In a previous article, I wrote about the home inspection training course at Bellingham Technical College. Click on the logo below to visit the BTC website.
This is a state approved course and provides students with the mandatory 120 hours of classroom fundamentals training in the profession of home inspection.
The second element of training that is state mandated, for anyone entering the field of home inspection after September 1, 2009, is 40 hours of approved field training. That field training must include a minimum of five home inspections and five reports that meet the state standards. In the past, as the process was being implemented, that field training had to be supervised by an experienced home inspector. Soon that will change to require supervision by a licensed home inspector. At Bellingham Technical College all instructors have passed their exams and are, or soon will be, licensed.
The average BTC home inspection student is about 45 years of age and has been in the building trades. Most of the students are male, but we have had women in the class and we have had any number of former builders, carpenters, roofers, remodelers and even a licensed electrician and an HVAC technician. In many cases these individuals are entering the field for a change of pace, but they still want to use the skills they have developed in past careers.
Below are photos taken during a recent field inspection. The field inspections must be completed to meet the state standards and that includes students crawling crawl spaces, and traversing attics and roofs when it is safe to do so. Below is a student checking the condition of a metal flashing.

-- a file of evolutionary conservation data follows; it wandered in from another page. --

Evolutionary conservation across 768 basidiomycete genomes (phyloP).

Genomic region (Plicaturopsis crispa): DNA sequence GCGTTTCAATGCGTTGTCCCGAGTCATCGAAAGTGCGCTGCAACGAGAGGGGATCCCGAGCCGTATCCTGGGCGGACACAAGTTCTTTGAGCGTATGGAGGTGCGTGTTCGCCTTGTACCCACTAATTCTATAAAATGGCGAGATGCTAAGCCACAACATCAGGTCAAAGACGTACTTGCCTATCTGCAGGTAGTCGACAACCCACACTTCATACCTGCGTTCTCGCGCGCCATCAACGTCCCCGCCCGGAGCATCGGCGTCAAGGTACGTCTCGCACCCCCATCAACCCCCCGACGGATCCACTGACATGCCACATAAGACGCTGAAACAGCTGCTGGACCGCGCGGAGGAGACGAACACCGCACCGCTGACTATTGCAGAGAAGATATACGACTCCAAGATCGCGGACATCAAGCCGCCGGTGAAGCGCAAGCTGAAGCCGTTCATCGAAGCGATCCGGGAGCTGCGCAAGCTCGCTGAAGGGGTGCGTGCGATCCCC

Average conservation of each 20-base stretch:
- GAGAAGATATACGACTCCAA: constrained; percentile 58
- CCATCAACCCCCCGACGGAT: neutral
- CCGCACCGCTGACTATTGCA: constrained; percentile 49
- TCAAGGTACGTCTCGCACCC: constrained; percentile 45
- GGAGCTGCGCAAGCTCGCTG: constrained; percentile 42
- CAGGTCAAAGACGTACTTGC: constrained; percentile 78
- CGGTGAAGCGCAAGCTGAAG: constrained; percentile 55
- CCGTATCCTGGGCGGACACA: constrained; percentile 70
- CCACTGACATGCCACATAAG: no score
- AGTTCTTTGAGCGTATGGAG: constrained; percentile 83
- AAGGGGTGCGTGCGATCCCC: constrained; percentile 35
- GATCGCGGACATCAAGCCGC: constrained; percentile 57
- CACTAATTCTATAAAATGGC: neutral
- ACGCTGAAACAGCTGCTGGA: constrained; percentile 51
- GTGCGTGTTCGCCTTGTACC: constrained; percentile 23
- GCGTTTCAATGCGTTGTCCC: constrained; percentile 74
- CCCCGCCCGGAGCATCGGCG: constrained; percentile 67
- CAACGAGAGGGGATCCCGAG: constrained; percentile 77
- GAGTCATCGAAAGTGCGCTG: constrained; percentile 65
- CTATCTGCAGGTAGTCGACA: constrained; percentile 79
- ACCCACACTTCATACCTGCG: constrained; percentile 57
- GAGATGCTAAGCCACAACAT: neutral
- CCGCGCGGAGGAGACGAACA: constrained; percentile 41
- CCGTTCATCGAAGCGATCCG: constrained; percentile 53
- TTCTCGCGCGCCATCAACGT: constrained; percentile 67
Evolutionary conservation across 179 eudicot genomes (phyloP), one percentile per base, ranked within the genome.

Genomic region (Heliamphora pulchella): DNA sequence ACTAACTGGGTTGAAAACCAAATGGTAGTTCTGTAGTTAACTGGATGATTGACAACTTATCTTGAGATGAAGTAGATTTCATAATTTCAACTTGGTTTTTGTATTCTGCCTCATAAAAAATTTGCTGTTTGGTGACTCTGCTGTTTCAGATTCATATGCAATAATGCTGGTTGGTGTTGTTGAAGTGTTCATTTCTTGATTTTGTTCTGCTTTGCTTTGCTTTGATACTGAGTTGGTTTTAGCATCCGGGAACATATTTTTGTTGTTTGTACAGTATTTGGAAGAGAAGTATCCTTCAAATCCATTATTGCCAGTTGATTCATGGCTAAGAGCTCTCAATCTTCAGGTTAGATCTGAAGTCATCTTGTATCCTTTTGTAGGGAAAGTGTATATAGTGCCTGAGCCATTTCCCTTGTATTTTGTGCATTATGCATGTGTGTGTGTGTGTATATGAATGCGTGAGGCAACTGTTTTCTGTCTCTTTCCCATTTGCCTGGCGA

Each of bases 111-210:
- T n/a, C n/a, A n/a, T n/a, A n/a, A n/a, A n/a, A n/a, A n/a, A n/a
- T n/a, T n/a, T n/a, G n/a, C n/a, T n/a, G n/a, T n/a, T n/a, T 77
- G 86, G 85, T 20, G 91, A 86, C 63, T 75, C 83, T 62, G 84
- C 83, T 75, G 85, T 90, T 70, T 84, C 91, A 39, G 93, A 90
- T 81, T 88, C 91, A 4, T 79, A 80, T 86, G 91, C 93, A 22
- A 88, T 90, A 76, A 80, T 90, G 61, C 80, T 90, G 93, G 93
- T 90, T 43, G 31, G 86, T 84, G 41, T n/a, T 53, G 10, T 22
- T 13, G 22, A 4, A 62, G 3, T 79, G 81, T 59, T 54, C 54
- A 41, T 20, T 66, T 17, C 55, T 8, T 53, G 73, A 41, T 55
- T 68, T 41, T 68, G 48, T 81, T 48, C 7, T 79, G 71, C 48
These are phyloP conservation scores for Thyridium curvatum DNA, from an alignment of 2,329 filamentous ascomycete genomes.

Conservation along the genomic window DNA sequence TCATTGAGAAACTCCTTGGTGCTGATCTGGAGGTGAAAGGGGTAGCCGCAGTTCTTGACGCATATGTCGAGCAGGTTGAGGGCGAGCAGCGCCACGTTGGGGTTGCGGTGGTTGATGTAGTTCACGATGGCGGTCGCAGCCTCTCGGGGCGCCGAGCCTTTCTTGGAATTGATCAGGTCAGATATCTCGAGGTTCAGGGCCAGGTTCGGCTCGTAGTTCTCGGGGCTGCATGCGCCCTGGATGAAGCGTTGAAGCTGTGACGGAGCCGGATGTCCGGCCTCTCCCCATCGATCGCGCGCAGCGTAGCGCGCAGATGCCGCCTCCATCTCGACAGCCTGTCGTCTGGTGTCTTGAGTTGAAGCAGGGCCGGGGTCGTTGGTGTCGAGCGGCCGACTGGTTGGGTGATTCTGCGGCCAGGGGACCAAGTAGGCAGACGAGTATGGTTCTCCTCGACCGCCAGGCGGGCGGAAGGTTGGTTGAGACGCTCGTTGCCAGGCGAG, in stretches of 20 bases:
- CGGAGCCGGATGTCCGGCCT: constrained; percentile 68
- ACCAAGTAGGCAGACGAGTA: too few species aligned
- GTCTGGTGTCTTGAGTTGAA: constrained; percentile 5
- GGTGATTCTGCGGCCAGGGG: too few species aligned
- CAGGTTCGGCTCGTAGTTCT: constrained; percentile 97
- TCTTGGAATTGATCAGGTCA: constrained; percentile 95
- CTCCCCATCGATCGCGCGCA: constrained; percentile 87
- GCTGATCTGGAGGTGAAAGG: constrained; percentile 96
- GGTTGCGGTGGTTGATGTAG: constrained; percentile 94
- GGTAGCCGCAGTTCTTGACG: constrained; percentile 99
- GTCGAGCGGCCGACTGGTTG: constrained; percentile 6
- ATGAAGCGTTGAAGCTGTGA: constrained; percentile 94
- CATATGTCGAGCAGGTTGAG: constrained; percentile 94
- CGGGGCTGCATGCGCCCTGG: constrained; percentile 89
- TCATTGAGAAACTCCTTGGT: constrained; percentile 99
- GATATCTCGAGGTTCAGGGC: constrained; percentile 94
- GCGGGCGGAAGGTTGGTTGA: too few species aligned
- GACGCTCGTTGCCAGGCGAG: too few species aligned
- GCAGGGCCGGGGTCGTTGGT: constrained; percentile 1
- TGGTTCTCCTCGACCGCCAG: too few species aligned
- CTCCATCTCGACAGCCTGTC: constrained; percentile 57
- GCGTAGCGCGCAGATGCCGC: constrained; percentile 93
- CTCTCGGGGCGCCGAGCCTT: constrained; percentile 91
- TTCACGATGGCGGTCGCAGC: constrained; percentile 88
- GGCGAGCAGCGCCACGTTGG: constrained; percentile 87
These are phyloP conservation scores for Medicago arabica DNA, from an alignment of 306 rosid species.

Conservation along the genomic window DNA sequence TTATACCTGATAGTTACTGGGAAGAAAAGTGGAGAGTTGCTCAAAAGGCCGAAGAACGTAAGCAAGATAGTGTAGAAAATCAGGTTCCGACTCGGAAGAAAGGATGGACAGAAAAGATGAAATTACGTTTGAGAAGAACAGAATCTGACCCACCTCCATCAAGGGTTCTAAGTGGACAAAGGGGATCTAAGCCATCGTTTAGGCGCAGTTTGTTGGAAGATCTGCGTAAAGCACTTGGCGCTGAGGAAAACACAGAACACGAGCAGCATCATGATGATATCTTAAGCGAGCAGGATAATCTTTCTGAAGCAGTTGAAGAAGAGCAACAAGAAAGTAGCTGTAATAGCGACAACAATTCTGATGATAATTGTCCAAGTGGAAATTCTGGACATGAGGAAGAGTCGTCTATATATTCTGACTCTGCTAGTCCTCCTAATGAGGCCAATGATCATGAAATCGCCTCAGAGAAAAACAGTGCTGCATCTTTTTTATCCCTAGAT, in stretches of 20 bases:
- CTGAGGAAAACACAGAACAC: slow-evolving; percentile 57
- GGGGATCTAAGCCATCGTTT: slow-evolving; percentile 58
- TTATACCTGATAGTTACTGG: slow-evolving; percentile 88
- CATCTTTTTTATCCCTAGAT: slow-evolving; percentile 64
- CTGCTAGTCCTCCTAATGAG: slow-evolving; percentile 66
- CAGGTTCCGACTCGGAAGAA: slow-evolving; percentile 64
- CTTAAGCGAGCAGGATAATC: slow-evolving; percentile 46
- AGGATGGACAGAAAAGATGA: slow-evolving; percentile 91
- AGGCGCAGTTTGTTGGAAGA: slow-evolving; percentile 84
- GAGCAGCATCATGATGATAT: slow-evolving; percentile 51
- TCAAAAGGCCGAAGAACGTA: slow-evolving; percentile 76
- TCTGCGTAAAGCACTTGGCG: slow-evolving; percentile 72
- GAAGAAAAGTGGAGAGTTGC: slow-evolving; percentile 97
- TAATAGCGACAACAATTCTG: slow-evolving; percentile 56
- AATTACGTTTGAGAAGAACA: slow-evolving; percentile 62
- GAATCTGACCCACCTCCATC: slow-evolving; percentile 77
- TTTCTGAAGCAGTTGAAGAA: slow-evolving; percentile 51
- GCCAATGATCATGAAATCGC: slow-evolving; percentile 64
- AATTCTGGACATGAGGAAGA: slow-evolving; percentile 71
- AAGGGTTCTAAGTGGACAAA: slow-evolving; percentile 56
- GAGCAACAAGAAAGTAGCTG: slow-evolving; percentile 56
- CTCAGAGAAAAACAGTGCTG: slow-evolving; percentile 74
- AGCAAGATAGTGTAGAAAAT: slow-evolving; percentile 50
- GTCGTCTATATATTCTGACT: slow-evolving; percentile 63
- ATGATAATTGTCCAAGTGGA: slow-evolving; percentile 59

The exterior of a home is one area where problems are often found. In this case, the inspector is going behind the vegetation -- an inspection concern in and of itself -- in order to see the condition of the wood trim, the siding and a flashing.
Below, we have a student in the process of doing the crawl space inspection. With the number of conducive conditions and wood destroying organisms that might be found in our wet climate, this is one of the most important of all inspections at any home -- even new homes often have standing water below.
In the third part of this series, coming up, I will tell you more about the "after class support" that is available to BTC students. This includes instructors helping former students with identifying inspection concerns, troubleshooting and after the class online practice tests and materials that help prepare students for mandatory exams.
Steven L. Smith
Bellingham WA Home Inspections
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